10 Web Site Mistakes

© 2000 Door & Access Systems
Publish Date: Fall 2000
Author: Edward M. Stevens
Page 32

10 Web Site Mistakes

Edward M. Stevens, APR
President, Stevens Baron Communications, Inc.

Avoid these pitfalls, and your Web site will be all you want it to be.

  1. Not establishing the purpose of the Web site. Is it image, company or product branding, selling, educating the public, etc.? What do you want to accomplish with this site, and what do you want site users to be able to accomplish? Write down the purpose, and don't lose sight of it.
  2. Ignoring your audience. What information is your audience looking for? How much time will they spend looking for it? A common Web site design goal is to have all important information no more than three clicks away.
  3. Not treating a Web site project like any other business project. Plan it, budget for it, assign resources, schedule significant milestones, etc. Hire outside consultants for their expertise, but keep core competencies in-house.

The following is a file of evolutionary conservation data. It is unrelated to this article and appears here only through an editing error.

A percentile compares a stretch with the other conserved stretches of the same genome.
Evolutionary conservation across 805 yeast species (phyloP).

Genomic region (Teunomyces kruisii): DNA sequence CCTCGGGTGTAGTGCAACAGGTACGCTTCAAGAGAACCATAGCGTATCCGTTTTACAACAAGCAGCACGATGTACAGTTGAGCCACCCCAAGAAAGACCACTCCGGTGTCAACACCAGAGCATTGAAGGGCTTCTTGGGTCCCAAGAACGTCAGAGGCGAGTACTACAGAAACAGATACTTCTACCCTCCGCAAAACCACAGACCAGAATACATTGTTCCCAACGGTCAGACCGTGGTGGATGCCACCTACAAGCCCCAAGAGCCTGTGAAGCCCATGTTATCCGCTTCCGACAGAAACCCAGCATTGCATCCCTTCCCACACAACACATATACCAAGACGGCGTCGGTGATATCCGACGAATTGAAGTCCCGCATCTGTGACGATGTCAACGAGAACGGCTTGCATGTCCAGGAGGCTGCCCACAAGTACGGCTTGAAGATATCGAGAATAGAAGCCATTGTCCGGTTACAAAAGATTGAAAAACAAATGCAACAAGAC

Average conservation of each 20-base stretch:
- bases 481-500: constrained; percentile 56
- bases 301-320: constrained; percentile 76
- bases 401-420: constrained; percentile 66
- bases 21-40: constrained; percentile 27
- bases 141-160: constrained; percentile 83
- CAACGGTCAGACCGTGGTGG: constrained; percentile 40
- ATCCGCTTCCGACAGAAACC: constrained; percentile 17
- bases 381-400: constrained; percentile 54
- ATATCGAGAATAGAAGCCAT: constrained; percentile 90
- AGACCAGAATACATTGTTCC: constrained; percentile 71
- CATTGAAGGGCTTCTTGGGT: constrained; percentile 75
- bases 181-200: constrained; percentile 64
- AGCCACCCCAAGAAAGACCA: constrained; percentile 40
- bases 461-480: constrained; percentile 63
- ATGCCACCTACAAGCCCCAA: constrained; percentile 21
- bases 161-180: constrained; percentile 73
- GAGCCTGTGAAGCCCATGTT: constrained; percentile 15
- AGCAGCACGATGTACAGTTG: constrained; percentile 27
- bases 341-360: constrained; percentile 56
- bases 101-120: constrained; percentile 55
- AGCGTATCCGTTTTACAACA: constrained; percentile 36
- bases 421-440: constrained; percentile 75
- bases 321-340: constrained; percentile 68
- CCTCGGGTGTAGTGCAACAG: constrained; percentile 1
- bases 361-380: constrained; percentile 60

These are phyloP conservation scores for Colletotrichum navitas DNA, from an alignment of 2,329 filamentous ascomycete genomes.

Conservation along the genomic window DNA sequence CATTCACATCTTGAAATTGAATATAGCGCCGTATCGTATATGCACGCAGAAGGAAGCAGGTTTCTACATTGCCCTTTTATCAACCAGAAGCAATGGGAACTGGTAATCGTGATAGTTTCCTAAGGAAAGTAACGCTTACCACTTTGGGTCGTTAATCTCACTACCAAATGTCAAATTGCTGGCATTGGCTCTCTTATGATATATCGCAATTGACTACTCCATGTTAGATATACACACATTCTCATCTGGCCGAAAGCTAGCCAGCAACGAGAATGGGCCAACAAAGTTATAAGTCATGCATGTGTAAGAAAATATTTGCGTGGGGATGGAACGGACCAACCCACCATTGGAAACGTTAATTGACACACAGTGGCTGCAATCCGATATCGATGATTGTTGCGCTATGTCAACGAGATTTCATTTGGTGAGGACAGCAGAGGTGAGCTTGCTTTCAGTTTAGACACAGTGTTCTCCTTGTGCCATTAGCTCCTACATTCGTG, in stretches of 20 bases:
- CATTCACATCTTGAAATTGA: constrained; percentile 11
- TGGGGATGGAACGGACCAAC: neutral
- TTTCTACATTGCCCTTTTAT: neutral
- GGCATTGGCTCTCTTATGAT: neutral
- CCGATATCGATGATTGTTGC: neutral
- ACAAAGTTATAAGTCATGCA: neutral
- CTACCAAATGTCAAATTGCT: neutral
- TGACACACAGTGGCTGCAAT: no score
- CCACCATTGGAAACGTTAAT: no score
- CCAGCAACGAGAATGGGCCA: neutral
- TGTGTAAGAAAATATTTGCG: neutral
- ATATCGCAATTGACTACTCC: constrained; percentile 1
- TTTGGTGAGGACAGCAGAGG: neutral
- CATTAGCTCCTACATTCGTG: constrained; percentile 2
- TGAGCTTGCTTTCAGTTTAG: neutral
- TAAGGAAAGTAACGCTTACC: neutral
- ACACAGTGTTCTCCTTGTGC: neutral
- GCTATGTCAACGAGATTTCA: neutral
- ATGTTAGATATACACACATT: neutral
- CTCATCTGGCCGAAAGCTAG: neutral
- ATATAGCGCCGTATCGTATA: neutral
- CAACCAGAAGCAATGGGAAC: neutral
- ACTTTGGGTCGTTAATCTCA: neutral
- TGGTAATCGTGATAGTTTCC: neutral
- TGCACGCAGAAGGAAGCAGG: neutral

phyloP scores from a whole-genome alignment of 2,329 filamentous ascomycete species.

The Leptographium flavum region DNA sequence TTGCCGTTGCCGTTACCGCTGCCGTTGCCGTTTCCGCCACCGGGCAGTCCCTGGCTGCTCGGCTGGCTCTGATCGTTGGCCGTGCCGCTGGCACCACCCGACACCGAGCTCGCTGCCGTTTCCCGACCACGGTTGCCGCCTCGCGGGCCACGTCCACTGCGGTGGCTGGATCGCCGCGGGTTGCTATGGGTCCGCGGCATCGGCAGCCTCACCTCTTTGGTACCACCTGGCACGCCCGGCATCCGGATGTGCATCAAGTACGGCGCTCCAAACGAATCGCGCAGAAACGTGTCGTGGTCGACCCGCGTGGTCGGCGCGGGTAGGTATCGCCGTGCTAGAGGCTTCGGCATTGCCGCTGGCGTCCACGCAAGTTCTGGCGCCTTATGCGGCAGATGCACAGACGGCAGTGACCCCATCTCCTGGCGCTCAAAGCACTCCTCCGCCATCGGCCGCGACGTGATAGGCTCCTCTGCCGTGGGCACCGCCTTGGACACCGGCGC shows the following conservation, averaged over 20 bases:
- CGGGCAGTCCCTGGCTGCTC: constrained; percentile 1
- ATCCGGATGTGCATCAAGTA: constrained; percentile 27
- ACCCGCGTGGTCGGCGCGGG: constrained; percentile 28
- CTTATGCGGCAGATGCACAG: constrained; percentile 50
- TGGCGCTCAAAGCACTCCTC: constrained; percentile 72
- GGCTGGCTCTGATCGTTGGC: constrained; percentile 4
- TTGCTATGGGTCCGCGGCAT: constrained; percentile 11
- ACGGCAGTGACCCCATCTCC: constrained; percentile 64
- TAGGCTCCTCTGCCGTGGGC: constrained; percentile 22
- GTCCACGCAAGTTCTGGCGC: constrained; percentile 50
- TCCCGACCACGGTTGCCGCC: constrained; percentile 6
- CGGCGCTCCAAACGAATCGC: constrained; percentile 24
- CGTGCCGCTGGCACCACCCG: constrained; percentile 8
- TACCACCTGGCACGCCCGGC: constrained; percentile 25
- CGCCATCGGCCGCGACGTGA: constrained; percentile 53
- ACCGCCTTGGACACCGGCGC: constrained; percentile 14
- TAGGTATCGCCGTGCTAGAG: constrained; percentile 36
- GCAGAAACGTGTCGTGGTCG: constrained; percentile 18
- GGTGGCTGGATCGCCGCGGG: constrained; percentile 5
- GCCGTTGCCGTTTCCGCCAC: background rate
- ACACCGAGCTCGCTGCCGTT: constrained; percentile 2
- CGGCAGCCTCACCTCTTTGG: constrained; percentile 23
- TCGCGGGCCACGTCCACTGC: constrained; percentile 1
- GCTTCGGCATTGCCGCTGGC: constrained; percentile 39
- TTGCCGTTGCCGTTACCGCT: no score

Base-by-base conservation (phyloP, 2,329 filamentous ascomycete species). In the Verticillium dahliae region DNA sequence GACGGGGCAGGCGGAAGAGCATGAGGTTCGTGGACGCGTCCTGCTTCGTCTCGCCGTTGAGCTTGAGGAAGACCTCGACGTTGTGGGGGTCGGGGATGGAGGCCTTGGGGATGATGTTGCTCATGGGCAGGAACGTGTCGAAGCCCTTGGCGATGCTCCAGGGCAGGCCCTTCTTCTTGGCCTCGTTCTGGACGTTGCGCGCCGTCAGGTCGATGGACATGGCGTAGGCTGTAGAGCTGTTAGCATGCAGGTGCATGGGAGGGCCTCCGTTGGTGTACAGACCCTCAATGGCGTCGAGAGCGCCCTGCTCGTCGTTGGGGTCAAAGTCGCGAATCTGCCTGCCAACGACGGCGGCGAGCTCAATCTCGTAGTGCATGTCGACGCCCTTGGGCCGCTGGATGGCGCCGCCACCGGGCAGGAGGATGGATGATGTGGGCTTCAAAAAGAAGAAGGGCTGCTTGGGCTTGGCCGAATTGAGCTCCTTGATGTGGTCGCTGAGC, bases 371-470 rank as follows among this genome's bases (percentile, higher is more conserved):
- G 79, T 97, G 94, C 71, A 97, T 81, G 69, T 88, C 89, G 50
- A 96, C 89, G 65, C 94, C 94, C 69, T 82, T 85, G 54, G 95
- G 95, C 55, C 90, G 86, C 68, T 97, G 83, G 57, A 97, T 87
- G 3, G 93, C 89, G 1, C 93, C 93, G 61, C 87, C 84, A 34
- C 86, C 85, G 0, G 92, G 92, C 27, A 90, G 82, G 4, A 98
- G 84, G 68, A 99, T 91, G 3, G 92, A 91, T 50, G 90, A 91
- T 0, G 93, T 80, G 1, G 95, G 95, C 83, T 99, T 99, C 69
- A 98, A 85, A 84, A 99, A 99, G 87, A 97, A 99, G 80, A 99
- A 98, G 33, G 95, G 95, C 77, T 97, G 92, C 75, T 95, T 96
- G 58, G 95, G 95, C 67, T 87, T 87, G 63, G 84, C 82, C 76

4. Not optimizing for fast loading of pages. The Internet is slow and is going to get slower before it gets faster. It’s only as fast as the slowest part of the cyberspace chain, usually the connection at the user’s end.
  5. Not creating a Web site mock-up. You must bring ideas together with a design or layout, plan a hierarchy of pages, and do some mock-ups. See how things flow and look together. Revise them. Look at them again.
  6. Not testing the Web site. Use focus groups, get feedback from users, and revise the mock-ups. Always let the user know where they are on the site. When done, test different versions of different browsers (i.e., Internet Explorer, Netscape Navigator) and platforms (e.g., PCs and Macs).
  7. Ignoring the competition. What is everyone else doing? What is successful? How can you differentiate your site?
  8. Not determining that goals are being met. Is the information getting out there? Are you selling more? Are you getting recognized? Are you analyzing site traffic?
  9. Not planning for upgrades. Budget for content management. Sites get stale fast. How often will you add material and how will users find it?
  10. Not promoting your site. Publish your web address in ads, on business cards, in brochures, etc. Test it with search engines. Add links with trade organizations important to you.

A Web site is an important communications and marketing tool. Plan it carefully, and it will serve you well.